Sears Holdings announced Thursday that New York Mets player development VP Paul DePodesta has been elected to its board of directors.
For us baseball fans, DePodesta is best known for his stint as the assistant general manager for the Oakland A's under GM Billy Beane. Beane became fascinated by the young Harvard grad with an economics degree, who was toiling anonymously for the rival Cleveland Indians, after DePodesta sat in on trade talks between the two teams. Beane hired him away immediately.
Business writer Michael Lewis spent a season with Beane and DePodesta, who at the time were on the cutting edge of baseball analysis through the use of statistical analytics, rather than traditional scouting. Lewis turned their story into a best-selling book, "Moneyball: The Art of Winning in an Unfair Game."
DePodesta, working on Beane’s shoestring budget, theorized that through the use advanced statistical analysis, market efficiencies and inefficiencies regarding roster construction could be identified and exploited. It was unconventional, almost unheard of, and the pair were roundly criticized by the baseball orthodoxy. But a funny thing happened, the theory worked, and the A's, with one of the smallest payrolls in baseball, went on to make the postseason with a roster of cast-off players and young, un-established pitchers.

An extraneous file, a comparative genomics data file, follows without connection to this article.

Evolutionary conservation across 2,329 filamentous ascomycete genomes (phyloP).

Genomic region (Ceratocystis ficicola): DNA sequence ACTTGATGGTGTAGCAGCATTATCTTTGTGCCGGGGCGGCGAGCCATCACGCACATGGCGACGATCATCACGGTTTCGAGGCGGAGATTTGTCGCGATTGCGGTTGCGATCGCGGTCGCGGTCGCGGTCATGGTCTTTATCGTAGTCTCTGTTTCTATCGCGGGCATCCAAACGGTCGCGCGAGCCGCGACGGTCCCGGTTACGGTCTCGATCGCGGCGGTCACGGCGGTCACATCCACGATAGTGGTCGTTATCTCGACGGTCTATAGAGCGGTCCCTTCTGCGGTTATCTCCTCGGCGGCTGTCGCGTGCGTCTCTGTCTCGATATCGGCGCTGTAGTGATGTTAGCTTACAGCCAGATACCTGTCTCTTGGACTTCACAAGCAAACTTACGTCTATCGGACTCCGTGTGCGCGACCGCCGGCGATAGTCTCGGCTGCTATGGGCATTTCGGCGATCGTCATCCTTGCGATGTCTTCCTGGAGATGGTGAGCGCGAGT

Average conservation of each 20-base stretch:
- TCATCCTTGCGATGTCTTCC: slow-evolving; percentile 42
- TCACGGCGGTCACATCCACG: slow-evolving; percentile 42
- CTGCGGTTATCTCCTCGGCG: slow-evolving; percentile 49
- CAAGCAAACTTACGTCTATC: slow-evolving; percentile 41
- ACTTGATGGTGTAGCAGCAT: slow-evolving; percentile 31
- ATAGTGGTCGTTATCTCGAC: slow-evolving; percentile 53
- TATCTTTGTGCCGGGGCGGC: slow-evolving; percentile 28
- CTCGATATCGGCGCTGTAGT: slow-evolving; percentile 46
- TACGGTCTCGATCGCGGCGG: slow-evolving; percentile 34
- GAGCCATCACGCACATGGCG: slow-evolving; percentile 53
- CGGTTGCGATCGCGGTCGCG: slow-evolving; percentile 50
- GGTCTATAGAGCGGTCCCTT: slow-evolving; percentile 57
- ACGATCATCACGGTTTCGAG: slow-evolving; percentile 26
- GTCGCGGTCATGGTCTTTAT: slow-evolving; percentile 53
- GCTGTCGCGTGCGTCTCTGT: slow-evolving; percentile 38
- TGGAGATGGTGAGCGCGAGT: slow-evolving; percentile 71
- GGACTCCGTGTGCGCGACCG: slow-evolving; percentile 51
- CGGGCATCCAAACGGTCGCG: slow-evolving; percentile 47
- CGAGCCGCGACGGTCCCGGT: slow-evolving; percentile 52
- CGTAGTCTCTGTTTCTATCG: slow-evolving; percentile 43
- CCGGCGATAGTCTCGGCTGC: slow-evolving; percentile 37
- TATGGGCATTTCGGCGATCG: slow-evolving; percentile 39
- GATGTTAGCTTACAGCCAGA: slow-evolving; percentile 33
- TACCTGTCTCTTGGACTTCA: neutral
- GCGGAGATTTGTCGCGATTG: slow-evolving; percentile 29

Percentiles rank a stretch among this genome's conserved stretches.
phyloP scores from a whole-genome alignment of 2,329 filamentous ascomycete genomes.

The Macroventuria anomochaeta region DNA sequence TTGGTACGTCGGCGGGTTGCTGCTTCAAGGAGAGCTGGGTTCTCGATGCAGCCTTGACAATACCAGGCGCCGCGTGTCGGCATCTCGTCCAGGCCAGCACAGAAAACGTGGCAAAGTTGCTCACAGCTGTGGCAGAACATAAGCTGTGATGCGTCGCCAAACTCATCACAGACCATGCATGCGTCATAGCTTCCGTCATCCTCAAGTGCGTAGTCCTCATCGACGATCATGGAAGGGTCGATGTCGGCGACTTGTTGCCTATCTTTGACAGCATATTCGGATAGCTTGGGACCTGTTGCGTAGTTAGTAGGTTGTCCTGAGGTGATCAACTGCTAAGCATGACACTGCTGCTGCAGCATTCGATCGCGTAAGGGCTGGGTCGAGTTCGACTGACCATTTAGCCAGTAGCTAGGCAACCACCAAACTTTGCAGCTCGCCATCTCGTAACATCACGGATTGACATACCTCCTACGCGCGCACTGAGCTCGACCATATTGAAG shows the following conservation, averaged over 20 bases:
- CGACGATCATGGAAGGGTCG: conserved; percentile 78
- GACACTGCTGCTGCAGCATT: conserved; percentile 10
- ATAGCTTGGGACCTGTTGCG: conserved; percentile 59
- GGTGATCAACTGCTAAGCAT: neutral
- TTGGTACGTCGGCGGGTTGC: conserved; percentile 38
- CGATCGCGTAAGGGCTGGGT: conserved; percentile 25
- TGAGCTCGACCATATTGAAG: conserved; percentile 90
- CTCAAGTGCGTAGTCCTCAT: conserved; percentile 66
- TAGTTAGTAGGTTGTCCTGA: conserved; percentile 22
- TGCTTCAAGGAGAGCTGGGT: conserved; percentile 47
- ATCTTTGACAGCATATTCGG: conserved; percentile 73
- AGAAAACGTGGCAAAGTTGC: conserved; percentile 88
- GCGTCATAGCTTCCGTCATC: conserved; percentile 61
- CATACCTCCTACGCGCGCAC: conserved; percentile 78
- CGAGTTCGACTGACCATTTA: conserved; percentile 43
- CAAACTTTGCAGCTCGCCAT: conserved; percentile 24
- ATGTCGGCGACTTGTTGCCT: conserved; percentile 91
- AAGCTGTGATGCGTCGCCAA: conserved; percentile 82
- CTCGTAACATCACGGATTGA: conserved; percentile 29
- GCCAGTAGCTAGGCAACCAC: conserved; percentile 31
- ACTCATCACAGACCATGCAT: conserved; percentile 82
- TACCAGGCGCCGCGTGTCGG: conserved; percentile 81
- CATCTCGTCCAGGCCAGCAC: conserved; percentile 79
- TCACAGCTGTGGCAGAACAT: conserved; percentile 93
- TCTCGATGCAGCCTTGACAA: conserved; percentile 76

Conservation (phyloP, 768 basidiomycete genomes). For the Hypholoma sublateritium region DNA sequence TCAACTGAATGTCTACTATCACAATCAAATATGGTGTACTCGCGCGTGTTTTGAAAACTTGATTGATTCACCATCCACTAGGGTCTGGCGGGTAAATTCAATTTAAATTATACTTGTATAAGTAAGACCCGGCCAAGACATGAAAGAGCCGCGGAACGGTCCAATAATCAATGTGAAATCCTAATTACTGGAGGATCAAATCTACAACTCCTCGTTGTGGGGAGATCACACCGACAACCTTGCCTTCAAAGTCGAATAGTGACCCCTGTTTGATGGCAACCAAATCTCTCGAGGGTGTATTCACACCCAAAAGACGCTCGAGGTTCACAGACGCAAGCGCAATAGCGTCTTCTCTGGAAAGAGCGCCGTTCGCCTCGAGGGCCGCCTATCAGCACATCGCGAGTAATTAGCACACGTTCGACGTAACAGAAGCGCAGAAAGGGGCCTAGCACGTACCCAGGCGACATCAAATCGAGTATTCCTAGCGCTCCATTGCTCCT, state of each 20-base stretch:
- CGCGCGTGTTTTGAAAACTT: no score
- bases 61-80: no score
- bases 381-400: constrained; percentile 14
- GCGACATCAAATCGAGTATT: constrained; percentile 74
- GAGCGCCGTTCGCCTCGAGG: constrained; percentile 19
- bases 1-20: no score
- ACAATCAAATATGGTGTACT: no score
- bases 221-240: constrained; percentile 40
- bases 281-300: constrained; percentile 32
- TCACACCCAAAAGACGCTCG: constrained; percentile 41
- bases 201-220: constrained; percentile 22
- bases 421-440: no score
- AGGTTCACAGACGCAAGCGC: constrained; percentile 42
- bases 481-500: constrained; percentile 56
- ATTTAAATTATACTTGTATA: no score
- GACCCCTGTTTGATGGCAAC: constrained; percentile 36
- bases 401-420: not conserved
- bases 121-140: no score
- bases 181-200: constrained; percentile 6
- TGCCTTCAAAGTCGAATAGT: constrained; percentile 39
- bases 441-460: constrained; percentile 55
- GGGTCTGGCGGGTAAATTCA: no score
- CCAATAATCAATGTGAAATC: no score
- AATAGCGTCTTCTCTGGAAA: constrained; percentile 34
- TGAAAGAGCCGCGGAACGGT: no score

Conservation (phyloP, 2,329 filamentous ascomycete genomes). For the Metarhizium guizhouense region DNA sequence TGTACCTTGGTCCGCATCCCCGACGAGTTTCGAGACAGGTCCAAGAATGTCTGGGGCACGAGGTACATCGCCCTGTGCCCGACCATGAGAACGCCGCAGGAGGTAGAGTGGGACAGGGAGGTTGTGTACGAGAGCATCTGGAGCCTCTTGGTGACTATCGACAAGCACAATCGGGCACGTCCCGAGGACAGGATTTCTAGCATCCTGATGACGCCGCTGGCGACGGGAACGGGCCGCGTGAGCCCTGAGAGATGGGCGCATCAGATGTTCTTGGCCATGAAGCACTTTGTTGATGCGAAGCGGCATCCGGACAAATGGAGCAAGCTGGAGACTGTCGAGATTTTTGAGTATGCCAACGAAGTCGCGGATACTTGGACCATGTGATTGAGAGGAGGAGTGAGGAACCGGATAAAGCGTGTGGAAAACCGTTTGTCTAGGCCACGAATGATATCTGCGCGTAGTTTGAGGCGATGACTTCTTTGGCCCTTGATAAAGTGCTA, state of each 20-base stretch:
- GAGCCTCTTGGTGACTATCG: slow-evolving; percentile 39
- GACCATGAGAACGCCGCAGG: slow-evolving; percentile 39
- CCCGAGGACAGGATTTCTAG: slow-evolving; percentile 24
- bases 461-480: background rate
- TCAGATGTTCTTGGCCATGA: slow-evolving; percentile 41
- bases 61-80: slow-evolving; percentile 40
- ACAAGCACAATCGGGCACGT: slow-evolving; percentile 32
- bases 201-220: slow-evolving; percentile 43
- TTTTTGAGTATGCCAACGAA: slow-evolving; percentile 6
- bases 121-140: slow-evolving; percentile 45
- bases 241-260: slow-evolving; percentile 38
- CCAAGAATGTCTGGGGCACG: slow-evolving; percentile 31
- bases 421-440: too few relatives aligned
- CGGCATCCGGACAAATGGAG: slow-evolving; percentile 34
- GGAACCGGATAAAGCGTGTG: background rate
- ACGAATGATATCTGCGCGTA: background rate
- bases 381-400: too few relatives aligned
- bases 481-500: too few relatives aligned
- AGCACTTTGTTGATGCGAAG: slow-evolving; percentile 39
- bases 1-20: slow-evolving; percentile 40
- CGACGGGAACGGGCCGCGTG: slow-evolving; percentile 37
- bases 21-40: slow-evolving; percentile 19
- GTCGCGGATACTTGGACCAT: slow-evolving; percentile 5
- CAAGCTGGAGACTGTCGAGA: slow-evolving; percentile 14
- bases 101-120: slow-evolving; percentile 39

"Moneyball" literally changed the way Major League Baseball front offices operated, and today, the use of advanced statistical analysis is the norm, not the exception.
Sears Holdings, which operates Sears and Kmart stores, could surely use a little out-of-the-box, "Moneyball" kind of thinking. The company's stores have struggled with profitability in a brutally tough competitive environment with weak sales. They are the Oakland A's of retail.
Sears chairman Eddie Lampert had this to say: "DePodesta's ability to scrutinize data and use it to assess talent and drive execution makes him ideally suited to join our board."
It's a fascinating move and one worth watching going forward.